Ontario takes a backward step on mental health
TheStar.com – opinion/editorialopinion
Published On Tue Jul 12 2011. By Carol Goar, Editorial Board
Shortly after the provincial Legislature adjourned for the summer, the Ministry of Health began negotiating the hand-off of Ontario’s Psychiatric Patient Advocate Office, an independent provincial agency, to the Canadian Mental Health Association.
There was no public announcement. A memo was sent to “stakeholders” (employees of the agency and hospitals providing psychiatric care) from Assistant Deputy Minister Patricia Li. “I am writing to advise you of a change being planned that will improve the lives of people living with mental illness,” she said. “Integrating the Psychiatric Patient Advocate Office’s rights advice and advocacy services with the Canadian Mental Health Association’s community-based mental health services will result in a more coordinated, patient-centred continuum of care.”
The reaction from mental health activists was swift and negative.
The Psychiatric Patient Advocate Office was their watchdog, their voice, their first line of defence against being involuntarily drugged, restrained and subjected to excessive force by the police.
But their concern went deeper than that. By embedding the Psychiatric Patience Advocate Office in the Canadian Mental Health Association — the main provider of outpatient services for people with mental disorders — the province was creating a serious conflict of interest. How could a patients’ advocate criticize the organization to which it belonged? How could it speak out when it was part of the health-care delivery system?
The employees of the Psychiatric Patient Advocate Office are upset, too. They’ve been sending distress signals through their union.
Most Ontarians don’t know the Psychiatric Patient Advocate Office exists. But to people with mental disabilities and their families, it is as important as the Ontario Human Rights Commission or the provincial ombudsman.
It was created 28 years ago by former health minister Larry Grossman following a series of deaths at the Queen Street Mental Health Centre. The Star investigated and found prison-like conditions, involuntary drug treatment and unconsenting electroshock therapy in many of the province’s 10 psychiatric hospitals.
Grossman placed watchdogs in all 10 psychiatric hospitals and had them report to an arm’s-length government agency called the Psychiatric Patient Advocate Office.
Initially, the move was controversial. Hospital administrators regarded the patient advocates as spies and mental health activists weren’t sure whose side they were on.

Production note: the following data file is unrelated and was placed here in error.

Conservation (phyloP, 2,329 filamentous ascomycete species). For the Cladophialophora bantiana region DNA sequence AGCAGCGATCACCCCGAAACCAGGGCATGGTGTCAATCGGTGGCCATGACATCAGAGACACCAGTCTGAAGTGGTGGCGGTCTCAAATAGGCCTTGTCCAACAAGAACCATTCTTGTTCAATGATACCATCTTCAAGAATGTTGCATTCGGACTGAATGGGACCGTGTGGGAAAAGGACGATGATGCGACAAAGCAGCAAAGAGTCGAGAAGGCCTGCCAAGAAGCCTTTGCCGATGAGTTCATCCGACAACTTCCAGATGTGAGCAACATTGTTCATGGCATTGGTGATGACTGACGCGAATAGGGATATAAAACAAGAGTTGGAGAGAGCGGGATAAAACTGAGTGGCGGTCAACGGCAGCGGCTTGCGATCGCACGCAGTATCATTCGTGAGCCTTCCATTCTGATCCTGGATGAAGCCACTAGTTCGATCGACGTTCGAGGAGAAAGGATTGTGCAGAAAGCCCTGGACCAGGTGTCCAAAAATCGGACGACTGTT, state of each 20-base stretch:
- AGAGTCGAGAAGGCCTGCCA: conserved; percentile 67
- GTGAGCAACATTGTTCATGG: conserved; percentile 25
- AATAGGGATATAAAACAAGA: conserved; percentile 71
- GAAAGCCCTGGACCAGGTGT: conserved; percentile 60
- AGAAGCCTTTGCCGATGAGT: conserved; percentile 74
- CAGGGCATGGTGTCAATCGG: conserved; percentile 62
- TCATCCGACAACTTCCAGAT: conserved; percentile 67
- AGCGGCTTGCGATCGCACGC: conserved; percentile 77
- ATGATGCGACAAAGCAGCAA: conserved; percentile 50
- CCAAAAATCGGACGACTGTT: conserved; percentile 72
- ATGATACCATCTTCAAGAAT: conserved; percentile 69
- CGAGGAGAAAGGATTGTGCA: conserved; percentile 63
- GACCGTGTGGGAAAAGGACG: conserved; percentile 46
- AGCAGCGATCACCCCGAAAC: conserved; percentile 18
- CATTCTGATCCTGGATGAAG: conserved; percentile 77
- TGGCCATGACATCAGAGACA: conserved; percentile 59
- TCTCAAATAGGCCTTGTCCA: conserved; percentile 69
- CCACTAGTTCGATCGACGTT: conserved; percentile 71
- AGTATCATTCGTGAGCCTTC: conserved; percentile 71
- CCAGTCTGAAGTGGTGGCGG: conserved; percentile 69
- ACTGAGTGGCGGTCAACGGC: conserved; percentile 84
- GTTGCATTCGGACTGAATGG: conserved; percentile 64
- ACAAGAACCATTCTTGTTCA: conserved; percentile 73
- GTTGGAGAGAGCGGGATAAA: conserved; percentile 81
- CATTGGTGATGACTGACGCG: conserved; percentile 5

But over time, the agency earned the respect of both sides. It won access to legal services for psychiatric patients, persuaded public authorities that police should not release information about an individual’s mental health without a risk assessment, ensured that individuals in psychiatric care received the social benefits to which they were entitled and spoke out on issues ranging from regulation of retirement homes to the stigma of mental illness.
Against all odds, the Psychiatric Patient Advocate Office survived 28 years of budget cuts, hospital closings and health-care reforms under six different governments.
It is ironic that it could now be felled — or downgraded into a branch of a charity — by a simple administrative procedure.
But it won’t happen without a fight. David Simpson, former director of the agency, has requested an urgent meeting with Health Minister Deb Matthews. Mental health advocates are organizing, blogging, reaching out and mobilizing. They have sent around an electronic petition and posted a position paper online.
It angers them that the province is doing this in midsummer when Queen’s Park is empty and Ontarians are not paying attention. It upsets them that there was no public consultation. And it worries them that the ministry is chipping away at the rights of one of the most vulnerable groups in society under the guise of “integrating” health services.
But their biggest concern is that the government is poised to walk away from its role as the guardian of Ontarians with mental disabilities.
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